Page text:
• In this lesson we’ll explore the five passages where the trustworthy sayings appear. That doesn’t mean that we’ll study the five sayings themselves, because they’re not necessarily the main theme of the passages where they appear
  • The sources that I examined when preparing this lesson imply that many who study the Pastoral Epistles get bogged down by supposed evidence that Paul didn’t actually write them (Bond; MacDonald). Unfortunately, these interpreters seem to miss the spiritual value contained in the passages where the trustworthy sayings appear. By contrast, in this lesson we’ll find that these passages convey a remarkably balanced summary of the gospel and its practical implications

Passage #1: Jesus Saves Sinners

1 Timothy 1:12-17

12 I thank him who has given me strength, Christ Jesus our Lord, because he judged me faithful, appointing me to his service, 13 though formerly I was a blasphemer, persecutor, and insolent opponent. But I received mercy because I had acted ignorantly in unbelief, 14 and the grace of our Lord overflowed for me with the faith and love that are in Christ Jesus. 15 The saying is trustworthy and deserving of full acceptance, that Christ Jesus came into the world to save sinners, of whom I am the foremost. 16 But I received mercy for this reason, that in me, as the foremost, Jesus Christ might display his perfect patience as an example to those who were to believe in him for eternal life. 17 To the King of the ages, immortal, invisible, the only God, be honor and glory forever and ever. Amen.

Practical Applications

  • Accept the gift!
  • Praise God for his saving grace.
  • Recognize that salvation is the key to the world’s problems.
  • Share your testimony of salvation with someone who is lost.
  • Support those who make evangelism their life’s work.

Supporting Texts

  • Matthew 9:12; Mark 2:17; Luke 5:31
  • Luke 19:10

Passage #2: We Are Saved for—not by—Good Works

Titus 3:1-8

1 Remind them to be submissive to rulers and authorities, to be obedient, to be ready for every good work, 2 to speak evil of no one, to avoid quarreling, to be gentle, and to show perfect courtesy toward all people. 3 For we ourselves were once foolish, disobedient, led astray, slaves to various passions and pleasures, passing our days in malice and envy, hated by others and hating one another. 4 But when the goodness and loving kindness of God our Savior appeared, 5 he saved us, not because of works done by us in righteousness, but according to his own mercy, by the washing of regeneration and renewal of the Holy Spirit, 6 whom he poured out on us richly through Jesus Christ our Savior, 7 so that being justified by his grace we might become heirs according to the hope of eternal life. 8 The saying is trustworthy, and I want you to insist on these things, so that those who have believed in God may be careful to devote themselves to good works. These things are excellent and profitable for people.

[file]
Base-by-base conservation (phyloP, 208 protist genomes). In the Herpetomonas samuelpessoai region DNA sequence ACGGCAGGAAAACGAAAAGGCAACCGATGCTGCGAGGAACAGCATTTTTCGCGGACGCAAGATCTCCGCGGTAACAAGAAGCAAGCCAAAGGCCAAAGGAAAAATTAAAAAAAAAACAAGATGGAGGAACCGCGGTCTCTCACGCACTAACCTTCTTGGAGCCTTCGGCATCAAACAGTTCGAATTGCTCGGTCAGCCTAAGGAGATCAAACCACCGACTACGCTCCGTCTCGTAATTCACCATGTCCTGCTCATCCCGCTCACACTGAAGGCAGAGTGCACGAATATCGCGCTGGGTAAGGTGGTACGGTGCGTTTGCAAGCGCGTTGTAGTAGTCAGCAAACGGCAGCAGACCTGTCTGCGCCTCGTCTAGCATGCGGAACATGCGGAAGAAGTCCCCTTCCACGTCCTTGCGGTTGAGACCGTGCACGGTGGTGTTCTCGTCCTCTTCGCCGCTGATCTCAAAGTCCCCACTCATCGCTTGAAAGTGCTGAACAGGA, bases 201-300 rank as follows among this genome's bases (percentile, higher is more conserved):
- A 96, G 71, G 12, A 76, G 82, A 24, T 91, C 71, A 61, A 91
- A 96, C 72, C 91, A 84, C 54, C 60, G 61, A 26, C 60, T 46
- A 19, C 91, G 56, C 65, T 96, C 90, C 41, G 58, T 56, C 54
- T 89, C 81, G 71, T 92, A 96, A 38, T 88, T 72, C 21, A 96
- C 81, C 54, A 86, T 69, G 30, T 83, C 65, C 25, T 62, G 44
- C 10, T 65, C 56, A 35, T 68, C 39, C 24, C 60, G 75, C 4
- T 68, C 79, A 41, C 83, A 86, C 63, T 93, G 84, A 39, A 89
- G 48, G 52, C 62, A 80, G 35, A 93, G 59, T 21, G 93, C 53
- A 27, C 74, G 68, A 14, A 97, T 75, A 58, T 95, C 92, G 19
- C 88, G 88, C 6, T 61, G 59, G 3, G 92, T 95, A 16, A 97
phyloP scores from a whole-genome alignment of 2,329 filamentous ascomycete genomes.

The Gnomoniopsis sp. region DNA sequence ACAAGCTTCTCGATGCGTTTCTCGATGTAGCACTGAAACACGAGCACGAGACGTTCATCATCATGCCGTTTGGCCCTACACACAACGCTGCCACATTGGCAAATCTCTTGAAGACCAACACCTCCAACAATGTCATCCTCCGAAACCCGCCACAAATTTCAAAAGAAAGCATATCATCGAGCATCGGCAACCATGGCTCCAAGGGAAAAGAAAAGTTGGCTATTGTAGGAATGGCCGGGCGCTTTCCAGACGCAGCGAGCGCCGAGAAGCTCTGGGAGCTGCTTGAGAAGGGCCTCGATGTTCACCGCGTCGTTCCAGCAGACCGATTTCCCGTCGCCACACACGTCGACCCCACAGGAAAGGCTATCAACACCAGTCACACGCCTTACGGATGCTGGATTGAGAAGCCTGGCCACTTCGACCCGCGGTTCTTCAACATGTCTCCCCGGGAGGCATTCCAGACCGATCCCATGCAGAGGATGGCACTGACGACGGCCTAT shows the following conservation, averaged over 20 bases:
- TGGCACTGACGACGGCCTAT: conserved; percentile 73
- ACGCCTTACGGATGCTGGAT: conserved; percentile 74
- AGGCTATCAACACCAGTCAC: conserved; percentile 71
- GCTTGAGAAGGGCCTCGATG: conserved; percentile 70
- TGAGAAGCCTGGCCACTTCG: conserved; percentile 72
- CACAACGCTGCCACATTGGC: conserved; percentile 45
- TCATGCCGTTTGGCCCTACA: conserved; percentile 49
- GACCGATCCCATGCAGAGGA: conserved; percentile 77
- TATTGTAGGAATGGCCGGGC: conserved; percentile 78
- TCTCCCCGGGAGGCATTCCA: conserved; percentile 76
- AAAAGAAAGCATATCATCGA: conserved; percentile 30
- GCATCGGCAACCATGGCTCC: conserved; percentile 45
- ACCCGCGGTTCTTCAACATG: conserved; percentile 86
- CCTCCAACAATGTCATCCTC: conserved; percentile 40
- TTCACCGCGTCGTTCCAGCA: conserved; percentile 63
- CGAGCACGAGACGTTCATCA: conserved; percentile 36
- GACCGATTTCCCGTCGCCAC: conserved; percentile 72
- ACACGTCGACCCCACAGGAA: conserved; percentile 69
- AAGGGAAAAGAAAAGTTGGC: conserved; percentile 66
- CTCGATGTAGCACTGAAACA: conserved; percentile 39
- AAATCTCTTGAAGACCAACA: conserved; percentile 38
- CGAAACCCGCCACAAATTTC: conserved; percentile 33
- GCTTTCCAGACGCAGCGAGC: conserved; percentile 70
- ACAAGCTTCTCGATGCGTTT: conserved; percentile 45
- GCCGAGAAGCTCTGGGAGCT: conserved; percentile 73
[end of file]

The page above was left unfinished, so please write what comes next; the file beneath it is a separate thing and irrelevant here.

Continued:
Practical Applications

  • Abandon confidence in your good works as a means of earning God’s favor.
  • Don’t merely avoid evil works, but actively seek to practice good works.
  • Continually prove the reality of your relationship with Christ by your behavior.
  • Realize that the world evaluates you by your works.
  • Don’t be offended when spiritual leaders call on you to do good works; they’re commanded to do it (v. 1).

Supporting Texts

  • Isaiah 64:6
  • Matthew 7:15-20
  • Ephesians 2:8-10
  • Philippians 2:12
  • Hebrews 4:9-11
  • James 2:17-18, 26

Passage #3: Godliness Yields Dividends Now and Later

1 Timothy 4:6-10

6 If you put these things before the brothers, you will be a good servant of Christ Jesus, being trained in the words of the faith and of the good doctrine that you have followed. 7 Have nothing to do with irreverent, silly myths. Rather train yourself for godliness; 8 for while bodily training is of some value, godliness is of value in every way, as it holds promise for the present life and also for the life to come. 9 The saying is trustworthy and deserving of full acceptance. 10 For to this end we toil and strive, because we have our hope set on the living God, who is the Savior of all people, especially of those who believe.